So much can change in a decade, but the changes become the new norm so suddenly in our ever-changing landscape that we might not realise how different our lives look now to back in 2010. We now control our homes with our voices, we speak to AI, and we talk to our friends with our watches. We call Ubers instead of taxis, we stream our music instead of buying it, and the most popular way that we meet new love interests is online. On levels of scientific breakthrough, we’ve revolutionised the study of DNA, discovered the Higgs Boson particle, and even taken a picture of a black hole. Now in 2020, we can peer into the possibilities for the decade and glimpse what they will hold for technological breakthroughs.

Paralysed people will walk again

Already there have been clinical trials using advanced neurotechnology where paralysed patients have been able to walk again.

Thanks to nerve signal boosting implants in the spine, three paralysed men in a 2018 Swiss and UK study were given the ability to walk a short distance. This technology has evolved so rapidly that just last year a man at the Grenoble University Hospital in France who had lost the use of his lower limbs after a tragic fall broke his neck was given a second chance at mobility. In possibly the most sci-fi display imaginable, the man was able to regain the power to walk with an incredible robotic exoskeleton controlled by two 64-electrode brain implants. The implants, placed between his skin and his brain, collected his brain signals, decoded them with an algorithm and transformed them into movement. The developers are hoping that this technology will lead to greater control for paralysed patients.


Brain-machine interfaces (BMIs) will let us control technology with our minds

One of the most mind-bending ideas that is being seen in robotics and neurotechnology is the emergence of Brain-machine interfaces (BMIs) – brain implants that detect and decode neural signals and allow you to control technology such as machinery or computers with your mind.

BMIs have been used as the basis for allowing paralysed patients to walk but the possibilities could be limitless if the technology is used safely.

There have been concerns regarding the number of electrodes that can safely be implanted in the brain, and the dangers of using metal that can corrode and damage brain cells, however Elon Musk’s company Neuralink has claimed to use more electrodes carried on polymer threads, that are less likely to corrode and have detrimental effects. This could mean a wealth of new technologies will emerge with greater advancement in the coming decade – and possibly an entire landscape shift in many industries.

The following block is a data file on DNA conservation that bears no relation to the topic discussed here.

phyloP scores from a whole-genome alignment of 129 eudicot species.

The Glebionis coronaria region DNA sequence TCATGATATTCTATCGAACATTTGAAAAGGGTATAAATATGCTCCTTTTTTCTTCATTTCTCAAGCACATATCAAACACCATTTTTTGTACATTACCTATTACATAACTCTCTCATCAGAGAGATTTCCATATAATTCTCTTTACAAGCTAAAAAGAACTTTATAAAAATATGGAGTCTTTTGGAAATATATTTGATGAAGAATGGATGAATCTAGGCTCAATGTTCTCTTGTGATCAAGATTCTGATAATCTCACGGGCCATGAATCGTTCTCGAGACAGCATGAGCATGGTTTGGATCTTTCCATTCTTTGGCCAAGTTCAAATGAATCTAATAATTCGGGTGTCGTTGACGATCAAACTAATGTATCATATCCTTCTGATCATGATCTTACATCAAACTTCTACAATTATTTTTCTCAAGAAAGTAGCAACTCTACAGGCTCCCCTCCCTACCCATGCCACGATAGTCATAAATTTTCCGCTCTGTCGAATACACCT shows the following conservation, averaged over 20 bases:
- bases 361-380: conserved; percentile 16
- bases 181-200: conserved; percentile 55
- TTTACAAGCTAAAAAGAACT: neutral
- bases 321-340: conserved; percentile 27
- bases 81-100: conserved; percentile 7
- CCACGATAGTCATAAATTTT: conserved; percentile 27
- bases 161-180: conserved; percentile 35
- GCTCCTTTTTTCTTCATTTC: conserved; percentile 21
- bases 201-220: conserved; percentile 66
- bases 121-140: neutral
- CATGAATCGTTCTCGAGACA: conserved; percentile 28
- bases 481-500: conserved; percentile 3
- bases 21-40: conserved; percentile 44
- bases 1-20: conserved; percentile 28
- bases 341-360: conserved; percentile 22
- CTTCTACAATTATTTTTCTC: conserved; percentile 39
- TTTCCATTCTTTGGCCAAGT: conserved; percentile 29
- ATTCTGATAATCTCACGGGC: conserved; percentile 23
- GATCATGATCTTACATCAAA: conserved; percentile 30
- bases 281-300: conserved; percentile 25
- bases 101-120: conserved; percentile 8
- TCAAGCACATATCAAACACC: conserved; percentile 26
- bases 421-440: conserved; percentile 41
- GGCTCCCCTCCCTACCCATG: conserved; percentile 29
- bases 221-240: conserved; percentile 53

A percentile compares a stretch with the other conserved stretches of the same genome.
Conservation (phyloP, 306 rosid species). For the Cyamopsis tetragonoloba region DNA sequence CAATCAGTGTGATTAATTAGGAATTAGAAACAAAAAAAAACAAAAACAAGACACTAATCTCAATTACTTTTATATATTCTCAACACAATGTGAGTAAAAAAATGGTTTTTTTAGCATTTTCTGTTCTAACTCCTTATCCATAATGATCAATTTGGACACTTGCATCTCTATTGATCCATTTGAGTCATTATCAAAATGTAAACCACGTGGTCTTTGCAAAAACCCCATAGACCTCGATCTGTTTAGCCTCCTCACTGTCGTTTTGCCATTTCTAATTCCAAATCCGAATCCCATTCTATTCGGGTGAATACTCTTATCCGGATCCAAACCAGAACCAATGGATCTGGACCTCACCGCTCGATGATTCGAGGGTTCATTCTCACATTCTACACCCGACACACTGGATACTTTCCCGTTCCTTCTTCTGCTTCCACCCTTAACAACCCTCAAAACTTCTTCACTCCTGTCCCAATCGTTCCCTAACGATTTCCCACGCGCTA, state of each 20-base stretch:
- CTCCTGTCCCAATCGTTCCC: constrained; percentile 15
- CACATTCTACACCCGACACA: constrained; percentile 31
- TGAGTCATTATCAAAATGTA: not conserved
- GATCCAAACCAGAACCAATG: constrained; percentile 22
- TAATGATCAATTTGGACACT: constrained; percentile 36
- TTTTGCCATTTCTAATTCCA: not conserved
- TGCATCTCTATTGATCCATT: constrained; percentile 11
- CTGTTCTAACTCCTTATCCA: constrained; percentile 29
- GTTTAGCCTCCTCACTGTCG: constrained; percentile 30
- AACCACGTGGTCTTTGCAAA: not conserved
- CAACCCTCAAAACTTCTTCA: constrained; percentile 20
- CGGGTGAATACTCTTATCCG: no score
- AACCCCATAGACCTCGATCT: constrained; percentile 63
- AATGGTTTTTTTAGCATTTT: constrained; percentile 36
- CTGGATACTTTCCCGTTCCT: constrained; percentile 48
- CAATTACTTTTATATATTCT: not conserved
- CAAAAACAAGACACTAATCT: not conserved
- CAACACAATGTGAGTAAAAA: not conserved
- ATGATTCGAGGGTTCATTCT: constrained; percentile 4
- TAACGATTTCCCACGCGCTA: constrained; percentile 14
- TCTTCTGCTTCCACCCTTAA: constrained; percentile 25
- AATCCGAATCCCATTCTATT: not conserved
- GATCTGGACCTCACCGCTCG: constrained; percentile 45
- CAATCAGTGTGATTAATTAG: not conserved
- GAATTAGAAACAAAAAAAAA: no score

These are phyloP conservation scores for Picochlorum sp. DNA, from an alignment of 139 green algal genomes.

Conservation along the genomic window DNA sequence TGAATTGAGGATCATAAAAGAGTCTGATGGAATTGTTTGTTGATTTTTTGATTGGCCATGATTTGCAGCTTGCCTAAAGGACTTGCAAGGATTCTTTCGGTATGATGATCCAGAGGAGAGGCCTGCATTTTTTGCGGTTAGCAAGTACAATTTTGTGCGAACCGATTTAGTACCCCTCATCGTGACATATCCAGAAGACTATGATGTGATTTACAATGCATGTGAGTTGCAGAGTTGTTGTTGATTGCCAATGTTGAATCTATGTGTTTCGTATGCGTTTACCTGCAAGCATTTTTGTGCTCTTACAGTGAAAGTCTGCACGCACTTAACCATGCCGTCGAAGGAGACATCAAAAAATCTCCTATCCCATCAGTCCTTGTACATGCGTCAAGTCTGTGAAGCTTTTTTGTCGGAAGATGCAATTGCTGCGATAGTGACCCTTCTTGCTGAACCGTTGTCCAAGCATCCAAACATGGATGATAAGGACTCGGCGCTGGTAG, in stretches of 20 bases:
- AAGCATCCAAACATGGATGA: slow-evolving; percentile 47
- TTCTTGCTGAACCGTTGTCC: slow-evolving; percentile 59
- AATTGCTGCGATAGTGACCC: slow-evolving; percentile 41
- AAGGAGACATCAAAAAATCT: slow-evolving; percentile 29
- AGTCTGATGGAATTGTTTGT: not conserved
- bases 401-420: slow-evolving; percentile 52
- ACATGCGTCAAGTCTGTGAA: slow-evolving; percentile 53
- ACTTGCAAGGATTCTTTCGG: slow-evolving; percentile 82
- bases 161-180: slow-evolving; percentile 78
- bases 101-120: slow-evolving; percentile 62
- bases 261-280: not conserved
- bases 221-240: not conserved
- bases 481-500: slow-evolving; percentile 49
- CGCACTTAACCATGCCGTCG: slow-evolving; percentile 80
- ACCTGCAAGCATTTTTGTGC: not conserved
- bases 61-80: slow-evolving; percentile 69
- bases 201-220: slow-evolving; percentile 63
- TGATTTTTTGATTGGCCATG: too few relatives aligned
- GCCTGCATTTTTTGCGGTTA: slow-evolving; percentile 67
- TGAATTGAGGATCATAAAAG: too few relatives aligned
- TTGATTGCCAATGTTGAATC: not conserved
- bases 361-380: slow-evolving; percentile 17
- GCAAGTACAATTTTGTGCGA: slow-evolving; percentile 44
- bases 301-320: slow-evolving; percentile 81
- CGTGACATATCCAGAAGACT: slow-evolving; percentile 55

Diseases will be edited out of our DNA

The medical field has advanced so far that the gene-editing tool CRISPR could finally treat disease in a new way – by disrupting its ability to spread at the genetic level.

CRISPR which stands for Clustered Regularly Interspaced Short Palindromic Repeats, could be a revolutionary new way of treating life-threatening diseases. CRISPR uses a bacterial enzyme to effectively target and remove specific DNA sequences, which can then be replaced.

It works when scientists locate a particular genome causing a health problem and then write a genetic guide to recognise that strand of DNA. They then place that guide into a DNA-cutting enzyme – which then is introduced to the patient to cut out the problematic DNA strands. After this, scientists can edit or introduce new strands and effectively ‘cut and paste’ DNA – which could be developed to ensure critical advances in patient care or even cure life-threatening diseases.

CRISPR is still a controversial subject. In 2018 Chinese researcher, He Jiankui, was sent to prison amid international uproar after he led a project that used CRISPR technology to alter the genetic makeup of twin girls in IVF in order to protect them from HIV.

In ethically regulated trials however, CRISPR could change medicine for the better. Studies in China and the US have used the technology to effectively help patients fight cancer.


There will be an AI war between deepfakes, detection AI, and non-existent people

You’ve more than likely heard about deepfakes, the video editing technology that uses AI to let you create a fake video of someone by superimposing their face into an existing video scene.

These days anyone with a laptop can use freely available AI algorithms to easily create hyper-realistic reproductions of people and fake videos.

Deepfakes have advanced rapidly in only a short time, posing a realistic and urgent need for AI-detection to be developed to combat misleading material in the media.

Already there are millions of dollars invested in universities and start-ups to perfect AI based deepfake-detection programs to effectively turn AI against itself.

But the rabbit hole goes even deeper when you take into account synthetic media, a phenomenon of artificially-generated media that is both hyper-realistic and quickly advancing. Synthetic media can create faces of non-existent people – for example, try logging on to This Person Does Not Exist and refreshing the pages to see entirely synthetic yet eerily real photos of people. Or to see China’s first prototypes of a synthetic news anchor, take a look at Xinhua State News.

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Jesse Brand

Digital Copywriter

Jesse Brand,
Digital Copywriter

Jesse is a national award-winning poet, musician, writer and knower-of-all-things digital. After winning the Australian Poetry Slam and publishing his first book, ‘Cranes Falling in Unison’, he toured internationally with literary festivals and spoke on some of Australia’s biggest stages. When he isn’t immersed in the creative arts, Jesse spends his time working with global brands on major campaigns and developing new ways to create compelling content.